Eat a healthy diet. Include foods rich in omega-3 fatty acids in your diet. Several studies have shown a benefit for psoriasis patients when omega-3 fatty acids were added to their treatment. A clear and significant improvement in Psoriasis Area and Severity Index (PASI) was seen in the group that was treated with omega-3 fatty acids as compared to the control group. Oily fish like salmons and sardines are rich in omega-3 fatty acids and so is tuna fish. For vegetarians flax seeds, sunflower seeds and sesame seeds are good sources of omega-3 fatty acids. These seeds can be stored in airtight containers and sprinkled over various foods for their beneficial effects. Consumption of folate rich foods like broccoli and cabbage also is helpful. Limit the consumption of red meat, dairy products and alcohol.
Exposure to Sunlight – has a healing role in treating Psoriasis. Exposure to the early morning healing sun has shown to decrease the severity of a Psoriatic outbreak and prevent relapses. Sunlight kills the activated T cells in the skin thereby slowing the growth of skin cells and reducing local inflammation. Patients need only brief exposure just few minutes in a day. Prolonged sun exposure can make symptoms worse & damage the skin. Dietary Vitamin D is also effective.
Exercise – People who are looking for yet another reason to exercise, here’s a good one. It has always been know that overweight people and smokers were at higher risk of psoriasis flare-ups. However in a study, it was found that despite being overweight and other lifestyle habits people who exercised regularly seemed to be protected against psoriasis flare-ups. The study further revealed that the lower risk was due to the fact that exercise lowered inflammation in the body in general, and body-wide inflammation is a common feature of psoriasis. Further exercise also lowers stress which otherwise is a big psoriasis trigger.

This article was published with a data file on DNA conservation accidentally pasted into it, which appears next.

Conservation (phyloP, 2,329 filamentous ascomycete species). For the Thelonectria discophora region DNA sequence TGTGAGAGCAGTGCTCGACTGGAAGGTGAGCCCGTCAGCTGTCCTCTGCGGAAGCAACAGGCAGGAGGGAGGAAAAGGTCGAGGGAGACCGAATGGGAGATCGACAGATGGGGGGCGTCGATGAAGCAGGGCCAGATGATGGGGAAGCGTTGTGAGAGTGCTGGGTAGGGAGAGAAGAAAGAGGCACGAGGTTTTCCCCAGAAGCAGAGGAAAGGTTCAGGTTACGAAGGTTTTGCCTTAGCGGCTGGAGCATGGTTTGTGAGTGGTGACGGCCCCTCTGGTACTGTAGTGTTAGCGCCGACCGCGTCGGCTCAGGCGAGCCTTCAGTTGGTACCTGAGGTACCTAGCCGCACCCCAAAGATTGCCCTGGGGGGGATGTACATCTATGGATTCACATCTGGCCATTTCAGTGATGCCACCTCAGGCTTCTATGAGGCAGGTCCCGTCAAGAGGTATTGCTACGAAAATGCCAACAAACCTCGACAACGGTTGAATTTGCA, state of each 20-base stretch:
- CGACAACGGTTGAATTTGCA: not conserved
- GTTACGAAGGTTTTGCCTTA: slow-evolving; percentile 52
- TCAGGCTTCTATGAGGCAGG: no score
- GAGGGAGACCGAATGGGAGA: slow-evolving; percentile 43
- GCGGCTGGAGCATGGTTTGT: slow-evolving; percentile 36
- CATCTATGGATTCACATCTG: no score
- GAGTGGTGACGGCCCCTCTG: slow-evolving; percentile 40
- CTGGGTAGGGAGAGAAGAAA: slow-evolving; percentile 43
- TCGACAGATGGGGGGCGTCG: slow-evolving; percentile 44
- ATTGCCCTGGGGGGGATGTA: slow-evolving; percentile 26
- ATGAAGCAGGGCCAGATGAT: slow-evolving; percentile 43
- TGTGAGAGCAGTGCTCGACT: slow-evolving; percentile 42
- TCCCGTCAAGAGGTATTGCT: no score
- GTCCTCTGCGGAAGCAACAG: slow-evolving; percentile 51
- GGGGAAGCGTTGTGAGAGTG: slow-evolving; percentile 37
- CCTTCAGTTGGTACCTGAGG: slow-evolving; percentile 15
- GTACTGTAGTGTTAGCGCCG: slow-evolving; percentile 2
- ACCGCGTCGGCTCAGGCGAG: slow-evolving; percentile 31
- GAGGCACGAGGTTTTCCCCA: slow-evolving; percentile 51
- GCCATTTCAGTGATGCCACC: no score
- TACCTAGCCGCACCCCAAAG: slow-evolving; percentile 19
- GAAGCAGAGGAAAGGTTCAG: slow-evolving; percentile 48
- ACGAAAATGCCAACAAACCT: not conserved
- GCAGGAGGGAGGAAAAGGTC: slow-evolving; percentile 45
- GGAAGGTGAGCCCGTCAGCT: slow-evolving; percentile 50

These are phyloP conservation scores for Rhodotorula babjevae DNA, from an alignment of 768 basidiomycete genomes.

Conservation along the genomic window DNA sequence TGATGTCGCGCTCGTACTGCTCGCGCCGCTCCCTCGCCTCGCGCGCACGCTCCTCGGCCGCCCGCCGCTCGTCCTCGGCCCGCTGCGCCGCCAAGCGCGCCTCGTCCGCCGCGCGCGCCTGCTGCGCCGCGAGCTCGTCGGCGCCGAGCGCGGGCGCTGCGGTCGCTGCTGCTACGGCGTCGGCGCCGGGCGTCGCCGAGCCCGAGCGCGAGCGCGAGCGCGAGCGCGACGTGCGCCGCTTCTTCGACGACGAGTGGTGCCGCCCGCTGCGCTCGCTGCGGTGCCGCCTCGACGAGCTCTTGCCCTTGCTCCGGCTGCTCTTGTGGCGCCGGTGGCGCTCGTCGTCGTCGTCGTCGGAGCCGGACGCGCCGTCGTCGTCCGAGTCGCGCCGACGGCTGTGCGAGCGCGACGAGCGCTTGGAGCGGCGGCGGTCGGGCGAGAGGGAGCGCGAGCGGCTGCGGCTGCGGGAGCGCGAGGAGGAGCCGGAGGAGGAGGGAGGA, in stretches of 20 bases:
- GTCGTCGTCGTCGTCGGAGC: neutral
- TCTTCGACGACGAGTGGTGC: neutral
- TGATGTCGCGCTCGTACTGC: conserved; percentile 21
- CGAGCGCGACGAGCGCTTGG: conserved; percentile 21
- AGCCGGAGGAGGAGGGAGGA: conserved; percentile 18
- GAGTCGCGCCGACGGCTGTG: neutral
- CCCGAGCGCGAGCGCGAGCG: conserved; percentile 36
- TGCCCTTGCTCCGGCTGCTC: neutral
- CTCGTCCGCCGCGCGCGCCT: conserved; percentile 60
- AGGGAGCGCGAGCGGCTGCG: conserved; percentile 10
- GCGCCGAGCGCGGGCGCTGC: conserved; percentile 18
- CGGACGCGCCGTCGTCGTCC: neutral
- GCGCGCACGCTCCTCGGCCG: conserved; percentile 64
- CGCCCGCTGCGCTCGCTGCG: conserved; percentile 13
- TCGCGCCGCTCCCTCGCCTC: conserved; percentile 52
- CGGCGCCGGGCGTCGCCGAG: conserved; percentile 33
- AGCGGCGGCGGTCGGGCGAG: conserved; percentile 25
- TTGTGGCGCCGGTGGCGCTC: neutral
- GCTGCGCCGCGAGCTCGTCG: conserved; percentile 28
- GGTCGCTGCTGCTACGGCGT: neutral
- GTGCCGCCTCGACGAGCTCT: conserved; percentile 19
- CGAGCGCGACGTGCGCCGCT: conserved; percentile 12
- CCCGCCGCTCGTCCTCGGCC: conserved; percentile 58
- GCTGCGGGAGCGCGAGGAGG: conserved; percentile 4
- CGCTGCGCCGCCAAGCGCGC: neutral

Dead Sea bath salts – Several clinical studies have documented the healing effects of bath salts from the Dead Sea in treating Psoriasis. A substantial decrease in discomfort, itching, scaling was reported with no side-effects. The healing property comes from the Dead Sea which contains four times the amount of salt found in any ocean. Apart from salts, it is loaded with a unique blend of minerals like bromide, magnesium, calcium etc which soften the skin and provide the much needed relief from the symptoms of Psoriasis.
What are the treatments for Psoriasis?
There are many effective psoriasis treatment choices. The treatment is decided on the basis of severity of the disease, the extent of areas involved, the type of psoriasis or the patient’s response to initial treatments. This is called the “1-2-3” approach.
Step 1 involves the usage of topical applications, which work by reducing inflammation and sloughing of dead skin.
Step 2 focuses on sun light and UV therapies – When exposed to UV rays in sunlight or artificial light, the activated T cells in the skin die. This slows down the skin cell turnover and reduces scaling and inflammation. Although daily doses of small amounts of sun exposure may improve the skin, intense sun exposure can worsen symptoms and damage the skin.
Step 3 involves oral medications and immune-modulating drugs.
Often individual treatments provide relief but are seldom strong enough to clear lesions over the long term. A combination approach is therefore considered to be treatment of choice.
Effects of psoriasis treatments also can be unpredictable; what works well for one person might be ineffective for someone else. Psoriasis should be faced with a measure of equanimity. When a new patch is noted, it is no cause for fear, for treatment can rid you of it and a cleared patch is no cause for celebration, as a new lesion can occur there or elsewhere someday. The focus is to keep psoriasis from coming in the way of your routine, livelihood and quality of life with the means available.
Many systems of medicine have effective treatments for psoriasis to the point of inducing remissions, but none can cure it as matters stand today. Be wary of quacks in the real world and online who promise you what you wish to believe and love to hear.
The future of Psoriasis treatments – A study carried out by Leicester University may have changed the future of Psoriasis. The study shows that a particular gene variant called CDSN found on chromosome6 is more active in Psoriatic patients. With the exact location of the gene responsible for Psoriasis, being identified, it brings us closer to directly targeting the gene activity leading to better treatment of Psoriasis in the near future.